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Title: A clinical neuroscience investigation into flashbacks and involuntary autobiographical memories
Author: Clark, Ian Alexander
Awarding Body: University of Oxford
Current Institution: University of Oxford
Date of Award: 2013
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Recurrent and intrusive distressing recollections of trauma are a hallmark symptom of Posttraumatic Stress Disorder (PTSD). The term ‘flashback’ is used in this thesis to refer to vivid, sensory perceptual (predominantly visual images), emotional memories from a traumatic event that intrude involuntarily into consciousness. Furthermore, intrusive image based memories occur in a number of other psychological disorders, for example, bipolar disorder and depression. Clinically, the presence and occurrence of flashbacks and flashback type memories are well documented. However, in terms of the neural underpinnings there is limited understanding of how such flashback memories are formed or later involuntarily recalled. An experimental psychopathology approach is taken whereby flashbacks are viewed on a continuum with other involuntary autobiographical memories and are studied using analogue emotional events in the laboratory. An initial review develops a heuristic clinical neuroscience framework for understanding flashback memories. It is proposed that flashbacks consistent of five component parts – mental imagery, autobiographical memory, involuntary recall, attention hijacking and negative emotion. Combining knowledge of the component parts helped provide a guiding framework, at both a neural and behavioural level, into how flashback memories may be formed and how they return to mind unbidden. Four studies (1 neuroimaging, 3 behavioural) using emotional film paradigms were conducted. In the first study, the trauma film paradigm was combined with neuroimaging (n = 35) to investigate the neural basis of both the encoding and the involuntary recall of flashback memories. Results provided a first replication of a specific pattern of brain activation at the encoding of memories that later returned as flashbacks. This included elevation in the rostral anterior cingulate cortex, insula, thalamus, ventral occipital cortex and left inferior frontal gyrus (during just the encoding of scenes that returned as flashbacks) alongside suppressed activation in the left inferior frontal gyrus (during the encoding of scenes that returned as flashbacks in other participants, but not that individual). Critically, this is also the first study to show the brain activation at the moment of flashback involuntary recall in the scanner. Activation in the middle and superior frontal gyri and the left inferior frontal gyrus was found to be associated with flashback involuntary recall. In the second study, control conditions from 16 behavioural trauma film paradigm experiments were combined (n = 458) to investigate commonly studied factors that may be protective against flashback development. Results indicated that low emotional response to the traumatic film footage was associated with an absence of flashbacks over the following week. The third study used a positive film to consider the emotional valence of the emotion component of the framework. Positive emotional response at the time of viewing the footage was associated with positive involuntary memories over the following week. The fourth study aimed to replicate and extend this finding, comparing the impact of engaging in two cognitive tasks after film viewing (equated for general load). Predictions were not supported and methodological considerations are discussed. Results may have implications for understanding flashbacks and involuntary autobiographical memories occurring in everyday life and across psychological disorders. Further understanding of the proposed components of the clinical neuroscience framework may even help inform targeted treatments to prevent, or lessen, the formation and frequency of distressing involuntary memories.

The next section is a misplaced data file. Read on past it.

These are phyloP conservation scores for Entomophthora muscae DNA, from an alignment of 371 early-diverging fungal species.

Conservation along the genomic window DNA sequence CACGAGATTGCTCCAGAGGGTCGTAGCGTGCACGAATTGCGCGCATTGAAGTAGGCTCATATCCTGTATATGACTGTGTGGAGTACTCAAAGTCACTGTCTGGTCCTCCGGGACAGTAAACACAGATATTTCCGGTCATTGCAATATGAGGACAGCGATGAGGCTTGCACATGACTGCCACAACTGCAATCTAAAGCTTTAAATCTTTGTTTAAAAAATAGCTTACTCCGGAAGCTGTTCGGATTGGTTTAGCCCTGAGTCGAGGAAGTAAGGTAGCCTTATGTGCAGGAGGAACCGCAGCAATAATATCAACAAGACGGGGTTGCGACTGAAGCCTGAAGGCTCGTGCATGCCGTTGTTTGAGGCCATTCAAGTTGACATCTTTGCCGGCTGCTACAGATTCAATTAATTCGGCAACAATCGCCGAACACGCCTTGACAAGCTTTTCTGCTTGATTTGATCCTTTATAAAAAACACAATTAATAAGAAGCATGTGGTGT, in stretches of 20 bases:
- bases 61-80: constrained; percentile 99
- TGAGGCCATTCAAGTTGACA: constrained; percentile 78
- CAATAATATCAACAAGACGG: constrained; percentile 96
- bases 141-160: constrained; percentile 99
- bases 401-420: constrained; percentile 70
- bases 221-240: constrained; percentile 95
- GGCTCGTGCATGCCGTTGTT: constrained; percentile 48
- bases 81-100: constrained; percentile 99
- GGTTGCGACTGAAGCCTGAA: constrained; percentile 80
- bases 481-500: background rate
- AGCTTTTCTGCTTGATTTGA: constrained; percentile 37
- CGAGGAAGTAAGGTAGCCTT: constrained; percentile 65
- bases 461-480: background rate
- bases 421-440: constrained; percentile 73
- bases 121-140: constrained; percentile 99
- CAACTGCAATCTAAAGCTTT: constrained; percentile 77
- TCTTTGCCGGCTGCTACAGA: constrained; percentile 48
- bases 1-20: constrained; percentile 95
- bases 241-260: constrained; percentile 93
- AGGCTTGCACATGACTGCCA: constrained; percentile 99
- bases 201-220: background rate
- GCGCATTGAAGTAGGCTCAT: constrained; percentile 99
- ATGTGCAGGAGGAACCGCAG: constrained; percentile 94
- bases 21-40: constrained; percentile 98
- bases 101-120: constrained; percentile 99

Supervisor: Holmes, Emily A.; Mackay, Clare E. Sponsor: Medical Research Council
Qualification Name: Thesis (Ph.D.) Qualification Level: Doctoral
EThOS ID:  DOI: Not available
Keywords: Cognitive Neuroscience ; Neuropsychology ; Psychiatry ; Experimental psychopathology ; Behavioural Neuroscience ; Clinical Neuropsychology ; Emotion ; Memory ; Psychological medicine ; Stress ; Posttraumatic stress disorder ; flashbacks ; mental imagery ; intrusive memory ; autobiographical memory ; trauma film paradigm ; neuroimaging